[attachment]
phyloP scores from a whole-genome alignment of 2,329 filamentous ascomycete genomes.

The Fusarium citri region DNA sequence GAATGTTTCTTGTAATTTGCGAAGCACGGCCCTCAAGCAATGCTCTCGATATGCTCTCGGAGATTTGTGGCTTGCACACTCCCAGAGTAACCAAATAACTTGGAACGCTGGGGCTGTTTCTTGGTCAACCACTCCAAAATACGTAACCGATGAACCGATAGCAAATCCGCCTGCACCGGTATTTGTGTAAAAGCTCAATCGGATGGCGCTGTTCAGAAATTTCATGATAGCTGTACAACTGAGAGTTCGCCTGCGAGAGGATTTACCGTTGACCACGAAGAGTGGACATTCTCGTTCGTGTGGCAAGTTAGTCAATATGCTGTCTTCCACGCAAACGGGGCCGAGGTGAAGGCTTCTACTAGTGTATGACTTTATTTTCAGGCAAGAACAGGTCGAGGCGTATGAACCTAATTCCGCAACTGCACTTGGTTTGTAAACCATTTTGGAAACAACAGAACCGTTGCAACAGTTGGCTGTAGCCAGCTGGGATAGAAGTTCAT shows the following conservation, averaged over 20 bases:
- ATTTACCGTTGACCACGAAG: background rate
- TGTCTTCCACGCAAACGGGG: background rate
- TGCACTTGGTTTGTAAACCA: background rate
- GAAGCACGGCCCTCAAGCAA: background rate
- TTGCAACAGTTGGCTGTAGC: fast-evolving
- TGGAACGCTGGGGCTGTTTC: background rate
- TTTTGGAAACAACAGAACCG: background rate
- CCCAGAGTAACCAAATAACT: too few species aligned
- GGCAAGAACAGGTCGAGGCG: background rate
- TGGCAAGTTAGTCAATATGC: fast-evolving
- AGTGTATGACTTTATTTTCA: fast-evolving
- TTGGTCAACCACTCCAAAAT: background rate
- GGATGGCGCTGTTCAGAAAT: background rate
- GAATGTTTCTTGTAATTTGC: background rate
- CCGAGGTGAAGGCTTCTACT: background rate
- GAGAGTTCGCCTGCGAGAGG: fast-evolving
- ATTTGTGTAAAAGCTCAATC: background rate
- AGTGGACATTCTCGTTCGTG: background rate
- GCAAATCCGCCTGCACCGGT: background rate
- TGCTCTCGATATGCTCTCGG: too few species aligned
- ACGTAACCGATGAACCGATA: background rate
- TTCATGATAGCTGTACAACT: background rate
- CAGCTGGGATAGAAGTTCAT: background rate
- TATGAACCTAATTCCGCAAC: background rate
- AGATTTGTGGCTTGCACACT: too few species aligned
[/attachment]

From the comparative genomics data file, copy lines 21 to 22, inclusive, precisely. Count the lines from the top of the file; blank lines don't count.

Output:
- GCAAATCCGCCTGCACCGGT: background rate
- TGCTCTCGATATGCTCTCGG: too few species aligned